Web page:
Small businesses need to keep in the loop when it comes to advancing payment technologies. While bitcoin regulation and security practices still have a way to go, its low fees and international accessibility have proved tempting to merchants.
Writing in the Globe and Mail this week, Payfirma CEO Michael Gokturk outlined some of the key considerations for small businesses that are thinking of using bitcoin. Here are the top four takeaways.
1. For now, bitcoin costs much less than other digital payment methods.
Credit card fees cost merchants around 3% per transaction, while bitcoin transactions are currently sticking at 1%. This is a huge saving for small merchants.
But as transaction volumes grow, so does the potential fee creep. And even now merchants have to pay their service provider, such as Coinbase or BitPay, to convert bitcoin into their local currency.
2. Bitcoin is gradually being accepted by larger and larger merchants
The likes of Microsoft, Dell and Expedia now accept bitcoin, which has become an advanced marketing strategy for hundreds of small businesses. The crypto-currency is internationally accessible, which certainly helps companies looking to expand overseas.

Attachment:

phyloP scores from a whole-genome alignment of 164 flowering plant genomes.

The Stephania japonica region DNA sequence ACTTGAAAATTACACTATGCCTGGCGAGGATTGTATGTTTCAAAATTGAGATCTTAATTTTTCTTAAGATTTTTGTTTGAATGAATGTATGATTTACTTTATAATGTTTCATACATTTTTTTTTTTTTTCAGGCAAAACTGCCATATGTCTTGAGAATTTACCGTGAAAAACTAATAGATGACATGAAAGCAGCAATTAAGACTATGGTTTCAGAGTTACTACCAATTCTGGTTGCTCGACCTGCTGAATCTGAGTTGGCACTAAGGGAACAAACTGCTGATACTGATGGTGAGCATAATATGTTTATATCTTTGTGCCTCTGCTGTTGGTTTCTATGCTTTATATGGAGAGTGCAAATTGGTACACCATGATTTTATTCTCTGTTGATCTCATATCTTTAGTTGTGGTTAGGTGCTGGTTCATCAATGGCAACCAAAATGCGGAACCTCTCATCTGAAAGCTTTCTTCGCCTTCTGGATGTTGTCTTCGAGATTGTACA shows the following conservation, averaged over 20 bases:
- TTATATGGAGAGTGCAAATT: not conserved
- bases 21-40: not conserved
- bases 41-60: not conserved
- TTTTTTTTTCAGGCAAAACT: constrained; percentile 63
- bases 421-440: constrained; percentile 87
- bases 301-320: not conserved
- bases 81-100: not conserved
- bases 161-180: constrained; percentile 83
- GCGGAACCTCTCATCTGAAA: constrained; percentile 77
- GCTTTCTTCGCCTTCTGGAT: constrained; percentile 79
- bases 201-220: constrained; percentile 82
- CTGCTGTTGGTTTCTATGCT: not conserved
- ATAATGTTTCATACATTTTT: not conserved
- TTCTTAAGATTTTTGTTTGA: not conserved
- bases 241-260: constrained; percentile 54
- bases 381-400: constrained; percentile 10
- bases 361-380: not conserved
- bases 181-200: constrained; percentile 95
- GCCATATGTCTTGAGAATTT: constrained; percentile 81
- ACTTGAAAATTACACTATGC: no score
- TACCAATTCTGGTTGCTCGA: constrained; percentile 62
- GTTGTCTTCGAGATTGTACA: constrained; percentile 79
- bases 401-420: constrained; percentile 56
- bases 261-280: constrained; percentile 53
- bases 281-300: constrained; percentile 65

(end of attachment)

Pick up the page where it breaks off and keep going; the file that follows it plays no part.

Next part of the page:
Some 65 per cent of Americans, however, are still unfamiliar with bitcoin. Its current traction comes from early adopters, and it has some way to go before it reaches mainstream uses.
3. Bitcoin moves fast.
Still, the crypto-currency’s popularity is growing fast, mostly due to the speed at which transactions clear. Payment in bitcoin can be in your account in minutes, and the transaction cannot be reversed.
However, bitcoin is still very volatile, and money that came in yesterday can be worth a lot less today if the market shifts. But there are several solutions out there that allow you to transfer the funds into fiat immediately, or hedge it to another currency for a fixed period.
4. Regulation is moving – somewhere
The US has launched its first licensed bitcoin exchange, and several other countries are cracking down on the money laundering and terrorist financing question. Benjamin Lawsky is also working on a proposed Bitlicense, which will impose some rules on new bitcoin companies. While some argue that the Bitlicense regulations will be too heavy-handed, smaller businesses will benefit from the safety of harder regulation. However, this could reduce the ability of bitcoin startups to create innovative uses for the crypto-currency.
The problems bitcoin faces are especially risky for small businesses. However, the freedom it creates to make low-cost international transactions could prove invaluable for those looking to expand. For now, SMEs should keep a sharp eye on bitcoin, which could be the start of a new way to pay.